Laravel allows you to invoke Artisan via the Artisan::call method. In previous releases of Laravel, the command's options are passed via an array as the second argument to the method:

use Illuminate\Support\Facades\Artisan;

Artisan::call('migrate:install', ['database' => 'foo']);

However, Laravel 5.8 allows you to pass the entire command, including options, as the first string argument to the method:

Artisan::call('migrate:install --database=foo');

Mock / Spy Testing Helper Methods

In order to make mocking objects more convenient, new mock and spy methods have been added to the base Laravel test case class. These methods automatically bind the mocked class into the container. For example:

// Laravel 5.7
$this->instance(Service::class, Mockery::mock(Service::class, function ($mock) {
    $mock->shouldReceive('process')->once();
}));

// Laravel 5.8
$this->mock(Service::class, function ($mock) {
    $mock->shouldReceive('process')->once();
});

Eloquent Resource Key Preservation

When returning an Eloquent resource collection from a route, Laravel resets the collection's keys so that they are in simple numerical order:

use App\User;
use App\Http\Resources\User as UserResource;

Route::get('/user', function () {
    return UserResource::collection(User::all());
});

When using Laravel 5.8, you may now add a preserveKeys property to your resource class indicating if collection keys should be preserved. By default, and to maintain consistency with previous Laravel releases, the keys will be reset by default:

<?php

namespace App\Http\Resources;

use Illuminate\Http\Resources\Json\JsonResource;

class User extends JsonResource
{
    /**
     * Indicates if the resource's collection keys should be preserved.
     *
     * @var bool
     */
    public $preserveKeys = true;
}

When the preserveKeys property is set to true, collection keys will be preserved:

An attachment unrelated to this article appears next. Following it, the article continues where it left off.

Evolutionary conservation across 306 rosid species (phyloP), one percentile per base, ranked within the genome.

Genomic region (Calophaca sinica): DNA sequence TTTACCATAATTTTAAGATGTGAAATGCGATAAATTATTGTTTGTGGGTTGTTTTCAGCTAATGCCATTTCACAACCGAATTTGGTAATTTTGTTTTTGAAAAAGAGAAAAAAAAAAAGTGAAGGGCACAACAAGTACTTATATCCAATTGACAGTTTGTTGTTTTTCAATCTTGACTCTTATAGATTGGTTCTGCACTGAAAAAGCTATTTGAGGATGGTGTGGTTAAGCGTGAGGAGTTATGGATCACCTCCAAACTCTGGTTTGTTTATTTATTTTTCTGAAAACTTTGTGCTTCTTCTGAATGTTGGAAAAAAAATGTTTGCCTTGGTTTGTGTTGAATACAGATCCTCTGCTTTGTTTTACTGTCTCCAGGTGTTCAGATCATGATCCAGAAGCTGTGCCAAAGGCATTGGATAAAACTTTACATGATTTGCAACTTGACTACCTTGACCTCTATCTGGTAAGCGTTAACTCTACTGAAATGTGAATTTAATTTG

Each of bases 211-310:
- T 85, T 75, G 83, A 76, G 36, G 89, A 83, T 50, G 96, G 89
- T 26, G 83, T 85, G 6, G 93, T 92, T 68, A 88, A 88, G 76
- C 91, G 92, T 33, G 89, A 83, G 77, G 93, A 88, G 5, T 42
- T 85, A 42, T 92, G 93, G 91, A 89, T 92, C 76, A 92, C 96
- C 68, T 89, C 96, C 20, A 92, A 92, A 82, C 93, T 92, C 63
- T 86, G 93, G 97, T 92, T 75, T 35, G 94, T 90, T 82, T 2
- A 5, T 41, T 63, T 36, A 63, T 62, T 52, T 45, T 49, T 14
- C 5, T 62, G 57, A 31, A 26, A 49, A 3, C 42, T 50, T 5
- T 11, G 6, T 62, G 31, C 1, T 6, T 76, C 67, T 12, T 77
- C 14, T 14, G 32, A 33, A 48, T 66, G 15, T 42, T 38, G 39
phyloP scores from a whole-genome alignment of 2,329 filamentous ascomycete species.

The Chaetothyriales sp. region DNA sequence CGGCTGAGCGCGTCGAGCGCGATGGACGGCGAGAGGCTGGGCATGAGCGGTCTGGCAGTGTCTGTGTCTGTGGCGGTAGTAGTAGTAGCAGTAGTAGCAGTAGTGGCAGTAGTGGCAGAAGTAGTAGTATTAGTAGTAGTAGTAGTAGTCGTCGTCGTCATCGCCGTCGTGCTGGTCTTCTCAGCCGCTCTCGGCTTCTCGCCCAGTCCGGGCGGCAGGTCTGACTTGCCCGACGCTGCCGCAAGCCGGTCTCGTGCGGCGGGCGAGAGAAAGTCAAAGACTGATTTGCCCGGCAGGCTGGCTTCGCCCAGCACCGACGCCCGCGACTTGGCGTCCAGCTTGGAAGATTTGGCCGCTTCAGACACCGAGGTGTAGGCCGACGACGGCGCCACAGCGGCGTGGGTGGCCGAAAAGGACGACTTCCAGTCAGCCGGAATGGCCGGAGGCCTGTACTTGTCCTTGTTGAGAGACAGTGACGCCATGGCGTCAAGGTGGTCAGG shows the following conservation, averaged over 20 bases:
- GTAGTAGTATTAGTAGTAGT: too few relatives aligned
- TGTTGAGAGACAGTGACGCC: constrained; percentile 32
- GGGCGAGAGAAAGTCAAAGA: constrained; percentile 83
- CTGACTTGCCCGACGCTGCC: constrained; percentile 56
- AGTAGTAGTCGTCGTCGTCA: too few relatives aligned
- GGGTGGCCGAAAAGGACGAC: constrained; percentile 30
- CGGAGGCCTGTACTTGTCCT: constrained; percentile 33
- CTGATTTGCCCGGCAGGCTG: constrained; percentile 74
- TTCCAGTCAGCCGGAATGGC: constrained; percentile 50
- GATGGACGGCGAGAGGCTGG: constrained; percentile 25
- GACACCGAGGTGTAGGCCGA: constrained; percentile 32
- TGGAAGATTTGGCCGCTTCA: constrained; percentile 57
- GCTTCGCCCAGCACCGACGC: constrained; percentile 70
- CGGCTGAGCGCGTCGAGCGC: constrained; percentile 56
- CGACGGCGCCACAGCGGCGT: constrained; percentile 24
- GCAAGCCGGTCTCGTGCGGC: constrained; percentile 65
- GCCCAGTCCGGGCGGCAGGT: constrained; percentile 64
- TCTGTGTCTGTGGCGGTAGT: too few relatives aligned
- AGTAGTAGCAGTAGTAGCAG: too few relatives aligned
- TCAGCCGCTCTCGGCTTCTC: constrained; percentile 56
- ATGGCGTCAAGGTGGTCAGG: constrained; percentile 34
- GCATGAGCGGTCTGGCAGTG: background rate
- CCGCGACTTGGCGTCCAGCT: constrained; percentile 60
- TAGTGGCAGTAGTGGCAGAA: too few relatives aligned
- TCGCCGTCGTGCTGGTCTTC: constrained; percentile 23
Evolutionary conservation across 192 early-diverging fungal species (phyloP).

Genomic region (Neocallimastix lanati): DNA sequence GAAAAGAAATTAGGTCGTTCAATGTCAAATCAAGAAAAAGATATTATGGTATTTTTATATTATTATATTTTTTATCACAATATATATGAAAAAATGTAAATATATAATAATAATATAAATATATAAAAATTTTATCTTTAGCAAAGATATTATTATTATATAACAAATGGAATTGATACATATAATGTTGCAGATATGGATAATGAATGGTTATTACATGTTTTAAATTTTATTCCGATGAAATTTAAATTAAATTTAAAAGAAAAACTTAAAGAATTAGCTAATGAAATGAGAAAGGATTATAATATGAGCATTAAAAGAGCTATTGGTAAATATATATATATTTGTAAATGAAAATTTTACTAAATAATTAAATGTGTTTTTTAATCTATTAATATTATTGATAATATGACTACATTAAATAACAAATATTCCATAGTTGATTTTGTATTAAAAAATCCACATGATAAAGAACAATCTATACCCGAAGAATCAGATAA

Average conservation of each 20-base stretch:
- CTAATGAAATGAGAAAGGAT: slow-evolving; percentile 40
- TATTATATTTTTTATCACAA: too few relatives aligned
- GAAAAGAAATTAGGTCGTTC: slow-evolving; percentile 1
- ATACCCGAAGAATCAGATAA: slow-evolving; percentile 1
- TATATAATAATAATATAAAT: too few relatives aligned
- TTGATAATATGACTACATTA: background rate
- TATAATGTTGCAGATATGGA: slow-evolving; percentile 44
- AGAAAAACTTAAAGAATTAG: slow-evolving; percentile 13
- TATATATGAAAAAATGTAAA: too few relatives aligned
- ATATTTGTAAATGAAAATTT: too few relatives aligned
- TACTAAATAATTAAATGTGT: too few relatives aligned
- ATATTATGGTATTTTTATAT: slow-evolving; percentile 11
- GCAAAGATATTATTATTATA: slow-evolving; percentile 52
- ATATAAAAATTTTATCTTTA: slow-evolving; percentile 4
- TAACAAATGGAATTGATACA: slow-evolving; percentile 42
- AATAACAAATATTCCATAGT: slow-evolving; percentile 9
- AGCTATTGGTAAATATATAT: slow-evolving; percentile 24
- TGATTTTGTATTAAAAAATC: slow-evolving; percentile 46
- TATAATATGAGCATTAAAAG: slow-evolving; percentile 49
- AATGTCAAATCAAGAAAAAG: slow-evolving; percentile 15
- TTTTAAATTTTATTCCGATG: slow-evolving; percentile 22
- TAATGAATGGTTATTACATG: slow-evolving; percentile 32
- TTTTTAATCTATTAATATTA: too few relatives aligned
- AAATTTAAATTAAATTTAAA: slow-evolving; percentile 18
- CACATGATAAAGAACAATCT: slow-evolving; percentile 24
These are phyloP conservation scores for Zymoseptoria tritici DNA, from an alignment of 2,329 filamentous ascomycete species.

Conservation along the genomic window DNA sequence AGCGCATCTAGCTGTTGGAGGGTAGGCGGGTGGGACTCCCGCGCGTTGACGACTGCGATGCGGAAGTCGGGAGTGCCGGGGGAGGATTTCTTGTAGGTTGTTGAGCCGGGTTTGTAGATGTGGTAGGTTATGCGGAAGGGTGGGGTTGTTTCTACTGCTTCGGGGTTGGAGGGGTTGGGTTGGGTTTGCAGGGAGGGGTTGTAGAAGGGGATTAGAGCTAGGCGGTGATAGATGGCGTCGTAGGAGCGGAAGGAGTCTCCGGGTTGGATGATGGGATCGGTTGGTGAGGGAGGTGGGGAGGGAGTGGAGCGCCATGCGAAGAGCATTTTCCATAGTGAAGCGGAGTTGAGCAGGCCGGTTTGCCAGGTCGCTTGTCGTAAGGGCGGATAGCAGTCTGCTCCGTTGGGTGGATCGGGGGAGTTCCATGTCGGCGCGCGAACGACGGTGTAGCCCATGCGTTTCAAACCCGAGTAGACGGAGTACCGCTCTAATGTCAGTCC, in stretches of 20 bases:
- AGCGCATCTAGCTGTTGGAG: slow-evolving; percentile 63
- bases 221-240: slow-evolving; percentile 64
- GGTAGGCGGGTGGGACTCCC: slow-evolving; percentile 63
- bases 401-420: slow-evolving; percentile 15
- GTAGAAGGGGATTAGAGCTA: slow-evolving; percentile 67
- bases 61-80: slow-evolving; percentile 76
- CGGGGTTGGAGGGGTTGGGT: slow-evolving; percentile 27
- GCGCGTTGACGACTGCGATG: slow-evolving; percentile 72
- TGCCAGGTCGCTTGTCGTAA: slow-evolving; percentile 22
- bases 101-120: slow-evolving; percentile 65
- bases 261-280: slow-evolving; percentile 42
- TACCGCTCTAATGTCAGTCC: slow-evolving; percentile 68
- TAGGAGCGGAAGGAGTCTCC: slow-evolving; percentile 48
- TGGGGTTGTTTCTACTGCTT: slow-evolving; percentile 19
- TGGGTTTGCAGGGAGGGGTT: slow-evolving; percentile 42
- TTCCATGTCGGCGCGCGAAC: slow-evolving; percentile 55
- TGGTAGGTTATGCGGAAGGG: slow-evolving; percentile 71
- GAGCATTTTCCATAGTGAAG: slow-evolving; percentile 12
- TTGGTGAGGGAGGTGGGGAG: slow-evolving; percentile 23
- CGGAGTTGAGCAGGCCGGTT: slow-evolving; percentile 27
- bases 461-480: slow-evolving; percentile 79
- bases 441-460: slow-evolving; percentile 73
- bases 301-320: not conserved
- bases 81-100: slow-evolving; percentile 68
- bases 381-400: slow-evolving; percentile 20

use App\User;
use App\Http\Resources\User as UserResource;

Route::get('/user', function () {
    return UserResource::collection(User::all()->keyBy->id);
});

Higher Order orWhere Eloquent Method

In previous releases of Laravel, combining multiple Eloquent model scopes via an or query operator required the use of Closure callbacks:

// scopePopular and scopeActive methods defined on the User model...
$users = App\User::popular()->orWhere(function (Builder $query) {
    $query->active();
})->get();

Laravel 5.8 introduces a "higher order" orWhere method that allows you to fluently chain these scopes together without the use of Closures:

$users = App\User::popular()->orWhere->active()->get();

Artisan Serve Improvements

In previous releases of Laravel, Artisan's serve command would serve your application on port 8000. If another serve command process was already listening on this port, an attempt to serve a second application via serve would fail. Beginning in Laravel 5.8, serve will now scan for available ports up to port 8009, allowing you to serve multiple applications at once.

Blade File Mapping

When compiling Blade templates, Laravel now adds a comment to the top of the compiled file which contains the path to the original Blade template.

DynamoDB Cache / Session Drivers

Laravel 5.8 introduces DynamoDB cache and session drivers. DynamoDB is a serverless NoSQL database provided by Amazon Web Services. The default configuration for the dynamodb cache driver can be found in the Laravel 5.8 cache configuration file.

Carbon 2.0 Support

Laravel 5.8 provides support for the ~2.0 release of the Carbon date manipulation library.

Pheanstalk 4.0 Support

Laravel 5.8 provides support for the ~4.0 release of the Pheanstalk queue library. If you are using Pheanstalk library in your application, please upgrade your library to the ~4.0 release via Composer.